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April 15, 2019 | Javeid Hassan Malik

Slow Death of Kashmiri Language

Just imagine a situation for a while if one day out of routine our loudspeakers hanging on plinths of Masjids would have echoed with muezzin’s azan (call for prayers) in Kashmiri dialect. If Friday khutbah was to be recited in Kashmiri language, would the situation have been different from routine order, in the form of large number of people turning out for prayers. People instead of fiddling with fingers and counting dots on ceilings during jummah sermons would have their eyes and ears concentrated on what is being said rather than hovering somewhere in fantasy lands, as attention has something to do with understanding and when we don’t understand what is being preached we start to lose interest in things.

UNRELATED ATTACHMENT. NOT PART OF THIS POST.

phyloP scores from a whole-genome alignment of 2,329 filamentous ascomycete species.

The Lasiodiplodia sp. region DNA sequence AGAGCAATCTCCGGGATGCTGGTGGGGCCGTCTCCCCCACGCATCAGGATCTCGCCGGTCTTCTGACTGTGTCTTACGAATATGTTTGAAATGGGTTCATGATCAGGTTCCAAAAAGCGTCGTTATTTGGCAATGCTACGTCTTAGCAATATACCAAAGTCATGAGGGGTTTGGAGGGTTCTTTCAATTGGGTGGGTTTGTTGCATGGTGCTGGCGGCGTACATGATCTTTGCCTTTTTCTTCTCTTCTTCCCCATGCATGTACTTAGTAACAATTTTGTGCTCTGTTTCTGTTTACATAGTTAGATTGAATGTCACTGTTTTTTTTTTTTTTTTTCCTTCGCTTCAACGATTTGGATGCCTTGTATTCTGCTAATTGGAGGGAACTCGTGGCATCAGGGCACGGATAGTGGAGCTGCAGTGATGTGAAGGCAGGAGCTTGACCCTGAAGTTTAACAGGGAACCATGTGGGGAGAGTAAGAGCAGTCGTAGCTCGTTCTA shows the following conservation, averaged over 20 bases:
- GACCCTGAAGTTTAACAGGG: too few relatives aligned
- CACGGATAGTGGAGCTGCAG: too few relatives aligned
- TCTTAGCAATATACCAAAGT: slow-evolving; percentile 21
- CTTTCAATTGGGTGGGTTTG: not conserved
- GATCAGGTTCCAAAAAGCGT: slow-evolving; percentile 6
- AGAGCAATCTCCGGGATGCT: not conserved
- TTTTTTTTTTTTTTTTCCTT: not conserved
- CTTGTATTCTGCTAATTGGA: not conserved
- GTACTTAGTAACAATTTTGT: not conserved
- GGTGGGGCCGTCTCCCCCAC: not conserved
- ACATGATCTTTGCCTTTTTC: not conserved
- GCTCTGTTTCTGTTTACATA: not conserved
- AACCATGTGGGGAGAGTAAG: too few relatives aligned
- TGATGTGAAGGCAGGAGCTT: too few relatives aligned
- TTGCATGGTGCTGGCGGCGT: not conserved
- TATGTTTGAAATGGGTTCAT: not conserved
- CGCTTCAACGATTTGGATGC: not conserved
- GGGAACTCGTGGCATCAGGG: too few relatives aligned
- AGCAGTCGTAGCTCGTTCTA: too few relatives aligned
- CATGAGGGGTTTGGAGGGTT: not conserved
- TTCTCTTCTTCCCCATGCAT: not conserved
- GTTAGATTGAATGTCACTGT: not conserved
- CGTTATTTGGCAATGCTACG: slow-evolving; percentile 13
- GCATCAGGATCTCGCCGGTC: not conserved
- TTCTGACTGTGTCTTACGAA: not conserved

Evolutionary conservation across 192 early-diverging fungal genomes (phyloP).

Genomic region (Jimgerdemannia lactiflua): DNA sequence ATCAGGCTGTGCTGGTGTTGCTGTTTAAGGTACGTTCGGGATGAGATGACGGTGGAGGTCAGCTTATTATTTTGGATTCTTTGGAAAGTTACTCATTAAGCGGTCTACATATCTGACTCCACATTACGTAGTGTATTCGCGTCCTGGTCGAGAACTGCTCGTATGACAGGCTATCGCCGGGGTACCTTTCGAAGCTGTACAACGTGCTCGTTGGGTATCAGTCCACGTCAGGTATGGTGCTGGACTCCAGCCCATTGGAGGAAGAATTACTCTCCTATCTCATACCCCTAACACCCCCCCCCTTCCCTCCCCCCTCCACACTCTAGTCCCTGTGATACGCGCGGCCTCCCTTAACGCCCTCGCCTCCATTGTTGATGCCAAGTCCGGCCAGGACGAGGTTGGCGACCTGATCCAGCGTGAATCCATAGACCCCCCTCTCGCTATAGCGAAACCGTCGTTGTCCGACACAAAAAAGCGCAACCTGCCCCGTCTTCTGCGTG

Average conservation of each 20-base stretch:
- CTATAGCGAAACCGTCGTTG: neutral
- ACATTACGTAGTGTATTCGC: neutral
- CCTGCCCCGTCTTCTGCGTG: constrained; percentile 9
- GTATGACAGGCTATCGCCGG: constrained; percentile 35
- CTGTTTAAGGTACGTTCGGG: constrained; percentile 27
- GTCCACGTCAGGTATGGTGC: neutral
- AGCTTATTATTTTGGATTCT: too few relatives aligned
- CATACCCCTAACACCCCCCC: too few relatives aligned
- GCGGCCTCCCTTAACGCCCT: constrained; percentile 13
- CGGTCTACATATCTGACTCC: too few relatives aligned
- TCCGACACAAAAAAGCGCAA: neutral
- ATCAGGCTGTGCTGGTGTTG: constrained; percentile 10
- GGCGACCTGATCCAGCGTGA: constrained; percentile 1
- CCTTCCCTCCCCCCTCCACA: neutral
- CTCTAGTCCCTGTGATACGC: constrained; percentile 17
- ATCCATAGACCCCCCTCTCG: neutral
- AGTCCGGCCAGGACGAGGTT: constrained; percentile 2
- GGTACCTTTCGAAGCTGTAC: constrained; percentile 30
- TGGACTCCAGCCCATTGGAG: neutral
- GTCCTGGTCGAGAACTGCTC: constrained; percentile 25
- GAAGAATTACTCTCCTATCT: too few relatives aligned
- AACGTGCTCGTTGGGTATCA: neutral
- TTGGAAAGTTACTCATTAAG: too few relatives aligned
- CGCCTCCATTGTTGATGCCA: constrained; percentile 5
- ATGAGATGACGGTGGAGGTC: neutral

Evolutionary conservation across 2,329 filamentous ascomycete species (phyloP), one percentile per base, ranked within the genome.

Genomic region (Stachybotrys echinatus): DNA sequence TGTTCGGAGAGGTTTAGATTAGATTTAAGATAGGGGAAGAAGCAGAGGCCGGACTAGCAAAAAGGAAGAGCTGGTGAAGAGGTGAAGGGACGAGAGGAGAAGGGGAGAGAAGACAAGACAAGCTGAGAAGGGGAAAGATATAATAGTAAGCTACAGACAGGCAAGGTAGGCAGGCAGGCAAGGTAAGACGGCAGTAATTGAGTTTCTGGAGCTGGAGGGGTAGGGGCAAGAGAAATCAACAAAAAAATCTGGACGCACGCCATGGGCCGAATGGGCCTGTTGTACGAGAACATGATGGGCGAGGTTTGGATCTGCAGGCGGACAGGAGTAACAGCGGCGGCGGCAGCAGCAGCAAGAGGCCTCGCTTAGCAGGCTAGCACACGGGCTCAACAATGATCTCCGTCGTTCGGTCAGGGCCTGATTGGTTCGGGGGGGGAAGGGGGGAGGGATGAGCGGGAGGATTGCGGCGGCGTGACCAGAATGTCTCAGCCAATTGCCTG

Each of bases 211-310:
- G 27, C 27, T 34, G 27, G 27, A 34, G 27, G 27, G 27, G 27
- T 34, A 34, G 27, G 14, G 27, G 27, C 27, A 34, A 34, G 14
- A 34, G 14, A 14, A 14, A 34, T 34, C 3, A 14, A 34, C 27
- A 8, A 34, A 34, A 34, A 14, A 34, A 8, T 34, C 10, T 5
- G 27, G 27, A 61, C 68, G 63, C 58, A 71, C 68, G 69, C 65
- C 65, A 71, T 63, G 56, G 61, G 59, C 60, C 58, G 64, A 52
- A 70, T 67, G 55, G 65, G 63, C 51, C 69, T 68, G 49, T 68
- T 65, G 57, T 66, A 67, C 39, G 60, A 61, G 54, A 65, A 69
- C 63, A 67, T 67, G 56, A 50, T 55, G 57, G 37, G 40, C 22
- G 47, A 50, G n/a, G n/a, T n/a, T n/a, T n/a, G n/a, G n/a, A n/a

Witnessing of above imagined tale in near future seems like waiting for rhinos to fly. We are unable to endorse Kashmiri language in our homes, how can we afford to introduce it in our religious affairs by fiddling with divine writings. Kashmiri is slowly and steadily leaving our homes, we feel shy and shame in speaking it at public places. We feel more confident in English and Urdu during our conversations be at home, office or during any telephonic conversations. We talk Kashmiri in whisper’s in outings as if it is informal to talk it in ceremonial and official functions and when it comes to speaking English or Urdu, we just simply raise the decibels of our voice so as to get attention from public so that people watching us can say, ‘look at that man speaking English eloquently’.